As Emo Philips was taking the stage at Arlington’s Regent Theatre on Saturday night, the majority of festival-goers were making their way to their seats in Somerville ahead of what was sure to be a night of celebration, recognition, and an ushering in of a new generation of comedians.

To kick the night off, the “Godfather of the Boston Comedy Festival”, Jim McCue took the time to thank everyone involved with the festival, including his sister, Helen, before introducing the first comedian of the final stand-up boss battle, Portlandian Alex Falcone.

The crowd kept a decent tempo on their applause, as each comic left it all on the stage with their own unique outlooks and deliveries garnering a wide variety of reactions, and in theory each representing a different brand of stand-up. Representation from all over the country made their way into the final lineup, with Los Angeles-based Morgan Jay showcasing the fairly lost art of musical comedy, as he slung cheeky songs from his acoustic guitar about relationships and text fights, Utah native Alex Velluto trying to rationalize what he feels is the origin of angry internet comments, and New York-based Jason Choi riffing on the rarity of being Asian and 6-foot-8.

The local rep was strong in the finale, as well, with Erin Spencer, Kathe Farris, and Emily Ruskowski bringing the heat in their own ways.Whether it was Spencer’s comedic spin on her gender transition, Farris’ monotone delivery on the many ups and downs of parenting, or Ruskowski’s “Substitute Teacher” description of the Pope, each of their sets paid tribute to the solid comedy that the area has continued to breed for so many years.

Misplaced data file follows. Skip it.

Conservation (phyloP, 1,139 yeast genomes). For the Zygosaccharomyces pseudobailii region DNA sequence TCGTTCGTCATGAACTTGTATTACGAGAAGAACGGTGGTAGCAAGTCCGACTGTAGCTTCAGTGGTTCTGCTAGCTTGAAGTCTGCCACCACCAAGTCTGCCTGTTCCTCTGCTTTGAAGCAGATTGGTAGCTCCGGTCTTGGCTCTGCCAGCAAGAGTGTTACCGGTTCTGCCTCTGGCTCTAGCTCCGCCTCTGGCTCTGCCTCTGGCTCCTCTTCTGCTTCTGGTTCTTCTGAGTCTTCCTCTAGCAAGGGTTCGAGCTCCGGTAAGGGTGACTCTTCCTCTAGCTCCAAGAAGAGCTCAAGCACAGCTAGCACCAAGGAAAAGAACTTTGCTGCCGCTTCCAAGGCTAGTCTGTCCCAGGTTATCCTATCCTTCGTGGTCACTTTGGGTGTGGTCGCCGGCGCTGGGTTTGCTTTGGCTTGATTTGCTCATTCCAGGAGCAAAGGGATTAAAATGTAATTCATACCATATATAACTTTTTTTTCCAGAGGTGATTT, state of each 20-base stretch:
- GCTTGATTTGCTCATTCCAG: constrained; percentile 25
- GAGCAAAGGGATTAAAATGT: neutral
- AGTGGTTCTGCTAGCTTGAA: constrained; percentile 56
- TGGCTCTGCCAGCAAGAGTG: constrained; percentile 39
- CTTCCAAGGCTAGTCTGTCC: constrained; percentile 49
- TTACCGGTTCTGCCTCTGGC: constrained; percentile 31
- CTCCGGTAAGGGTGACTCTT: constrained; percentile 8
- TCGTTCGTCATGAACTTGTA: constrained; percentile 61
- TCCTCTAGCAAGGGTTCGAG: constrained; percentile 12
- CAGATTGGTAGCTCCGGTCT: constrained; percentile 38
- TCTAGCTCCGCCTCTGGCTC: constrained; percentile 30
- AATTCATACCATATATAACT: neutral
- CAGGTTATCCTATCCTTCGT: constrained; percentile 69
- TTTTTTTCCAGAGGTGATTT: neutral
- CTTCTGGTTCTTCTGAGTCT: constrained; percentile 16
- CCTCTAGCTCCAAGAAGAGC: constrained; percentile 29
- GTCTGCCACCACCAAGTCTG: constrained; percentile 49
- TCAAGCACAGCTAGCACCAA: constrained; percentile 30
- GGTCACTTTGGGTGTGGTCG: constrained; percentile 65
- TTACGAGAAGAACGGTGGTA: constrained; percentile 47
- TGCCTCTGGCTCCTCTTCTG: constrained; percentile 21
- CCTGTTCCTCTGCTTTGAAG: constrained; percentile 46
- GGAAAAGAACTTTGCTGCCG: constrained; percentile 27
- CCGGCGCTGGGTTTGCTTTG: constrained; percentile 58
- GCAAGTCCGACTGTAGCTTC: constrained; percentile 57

Once the final eight stated their cases, the time had come to acknowledge the cultural impact of two native comedy icons: Gary Gulman and American Pie actress and Emerson grad Jennifer Coolidge.

Gulman, who received the Comedian of The Year award, showed grace and humility in his achievement, thanking his family, friends and fans for the support since he started doing stand-up over 20 years ago, and giving a special shout out to Jim McCue for his influence and support when he was starting out. Although he jokingly claims he only received the award because he was “the only comic not working on a Saturday night,” it should come as no surprise to anyone who is familiar with Gulman’s dedication to the game that he has been bestowed with this honor.

Giving a shout out to all the “straight-forward, no bullshit Bostonians” in the room as she stepped to the mic to receive her lifetime achievement award honor, Coolidge represented what makes Boston’s comedy scene so unique. Showing a strong sense of community and gratitude for a career steam-driven by dedication to the art, and a genuine desire to help create a better world for those around her, Coolidge hoisted her plaque in the air, and exited the stage as she received a standing ovation.

After the pair gave their acceptance speeches, the time came to crown a new stand-up contest champion, and it was ultimately Colorado native Nancy Norton, and her bold and energetic dramatization of Alabama lawmakers outlawing Dildos (or “Dildont’s,” as she puts it) that set her apart from the rest of the pack, and placed her on top of the pile when the dust settled, as the 2018 Boston Comedy Festival stand-up contest champion.


It was a rousing end to another great year at the Boston Comedy Festival, and given the fact that the 2019 gathering will mark its 20th anniversary, it’s almost certain that it’s going to be a shin-dig you won’t want to miss.

Photo by Jason Greenough; follow him on Twitter @DadBodVanilla.